Every Friday, the Eurovision community has been drawn to the UK charts to find out how Eurovision winners Måneskin are performing. Now on their third charting single, it’s clear that the Song Contest has allowed the Italian representatives a worldwide platform to build a career on.
They’re not the only ones to benefit; the international nature of the Contest, the community, and the power of music discovery, have all come together to reward many of our Eurovision heroes.
How times have changed.
Missing The Moment
Following his win in The Hague and the Eurovision Song Contest 1980, Johnny Logan saw ‘What’s Another Year’ chart across Europe, racking up twelve Top 20 appearances across the continent, with seven of them as Number Ones. The potential to be a European-wide success was on the horizon.
For multiple reason, his follow-up songs were not picked up by the very small group of music industry insiders that would anoint him and let him break through. Logan himself has pointed the finger partly at his inexperience, poor management, and a haphazard release schedule that saw his releases compete with each other. Logan failed to fully capitalise on his Eurovision appearance.
He found success in Ireland, and he is a recognisable name in the Song Contest community, but his inability to continue to reach a wider audience reduced his potential.
When Music Discovered MP3
As the 21st century dawned, the music industry was changing. Content was slowly moving away from being found on physical medium and into the digital realm. 1998 saw the release of the Diamond Rio PMP300, arguably the first commercially successful MP3 player. With 32 MB of storage the thirty minute capacity was enough to start Canute like court cases and legal challenges on ‘format shifting‘ that mostly failed; and the market for digital players opened up.
For consumers, the hardest part was finding music for their new players. Ripping their existing media and copying the resulting digital files over was one option, the internet was opening up another option. Music sharing applications operated in legally dubious territories, but services such as Napster, Limewire, and Audio Galaxy offered a way for the intrepid user to find new music from around the world online.
No longer were you left hoping your local record stores would be able to source a copy of the artists you saw on the Eurovision Song Contest before the end of the summer. Instead you could go online and start hunting that night. As the years progressed, our Eurovision performers could bypass the usual tastemakers as the public were able to find their music though other routes.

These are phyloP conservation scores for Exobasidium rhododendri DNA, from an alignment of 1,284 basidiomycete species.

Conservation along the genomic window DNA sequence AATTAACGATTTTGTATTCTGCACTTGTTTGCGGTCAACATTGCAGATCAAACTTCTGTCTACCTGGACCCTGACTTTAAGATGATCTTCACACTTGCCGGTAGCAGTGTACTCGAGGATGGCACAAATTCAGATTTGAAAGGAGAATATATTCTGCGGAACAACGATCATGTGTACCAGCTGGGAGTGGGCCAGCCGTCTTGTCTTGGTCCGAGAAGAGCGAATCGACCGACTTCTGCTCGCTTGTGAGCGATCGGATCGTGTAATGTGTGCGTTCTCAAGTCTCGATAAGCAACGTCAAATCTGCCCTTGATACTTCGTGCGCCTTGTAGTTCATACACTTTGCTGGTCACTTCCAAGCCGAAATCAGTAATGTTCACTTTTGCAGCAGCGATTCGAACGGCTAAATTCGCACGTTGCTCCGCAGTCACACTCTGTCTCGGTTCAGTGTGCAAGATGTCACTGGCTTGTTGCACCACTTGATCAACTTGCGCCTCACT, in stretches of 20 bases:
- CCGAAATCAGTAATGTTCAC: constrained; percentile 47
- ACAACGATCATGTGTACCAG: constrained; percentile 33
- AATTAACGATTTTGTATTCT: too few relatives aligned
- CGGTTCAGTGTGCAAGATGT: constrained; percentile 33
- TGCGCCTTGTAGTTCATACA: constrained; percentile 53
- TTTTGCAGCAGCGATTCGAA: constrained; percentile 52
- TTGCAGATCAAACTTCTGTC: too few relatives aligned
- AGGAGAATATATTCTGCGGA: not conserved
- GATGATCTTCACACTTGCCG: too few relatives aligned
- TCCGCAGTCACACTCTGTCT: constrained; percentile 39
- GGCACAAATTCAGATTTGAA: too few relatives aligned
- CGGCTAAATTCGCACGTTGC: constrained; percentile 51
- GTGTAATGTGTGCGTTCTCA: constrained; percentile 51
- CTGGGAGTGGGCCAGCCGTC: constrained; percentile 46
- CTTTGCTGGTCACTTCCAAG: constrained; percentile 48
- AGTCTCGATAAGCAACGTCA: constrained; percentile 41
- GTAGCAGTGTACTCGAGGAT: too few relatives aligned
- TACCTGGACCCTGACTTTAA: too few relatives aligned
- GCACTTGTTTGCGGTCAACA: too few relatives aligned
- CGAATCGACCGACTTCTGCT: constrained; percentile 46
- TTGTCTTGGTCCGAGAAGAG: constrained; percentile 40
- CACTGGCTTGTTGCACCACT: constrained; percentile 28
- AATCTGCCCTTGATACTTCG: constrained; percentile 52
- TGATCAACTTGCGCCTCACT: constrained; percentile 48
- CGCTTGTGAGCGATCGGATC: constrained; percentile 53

We’ve left that Wild West now; the dream of ‘The Celestial Jukebox’ has become a reality. Though online subscription services we have access to an absolutely mammoth library of music online, available to listen to in a handful fo seconds.
Thanks to the likes of Spotify and iTunes publishing various charts, and the official website has gathered together the current positions in the various charts for the Eurovision 2021 performers. Don’t forget this is some six weeks after the Contest and only looks at the competing songs, but our performers are still riding high in July.
Māneskin features in twenty-seven of Spotify’s Top 20 charts and thirty-seven Top 20s in iTunes, although it’s probably better to look further down the list to Ukraine’s Go_A. The band features in ten of Spotify’s Top 20 and seventeen of iTunes.
There are very few options for a Ukrainian artist to be noticed on the world’s musical stage. Go_A, much like Maneskin, are breaking records for music from their native country. Look through the rest of Eurovision.tv’s list and you’ll see the pattern repeats for many of our artists. The Eurovision Song Contest 2021 has given them a platform to showcase themselves, and our online world has allowed them all to build on that platform.
All because the music is easily accessible.
It’s absolutely wonderful for the Contest to have not just a single song, but the performer break though into the public conscious. It’s something that rarely happens and should be celebrated, but I want to look not just at Måneskin becoming a legend, but the tiers just below that, the tiers that allow an artist to have a comfortable career with a wide fan base.
To do that you need to reach as many people as possible with your music, and stay connected to them.
This is one of the big differences in the modern Song Contest. Finding the music you love is far easier than it was even ten years ago. You can be watching the Contest, and bookmarking the artists as they leave the stage… not the individual song.
At the end of the Contest you have your favourite artists, access to much of their discography, and a stronger emotional connection to the music. And the artists have a massive boost to their fanbase, no matter the final result on the night.
Which Eurovision artists have you followed online? What classics are hiding in their previous albums? And who from years gone by would you have followed on the night? Let us know in the comments.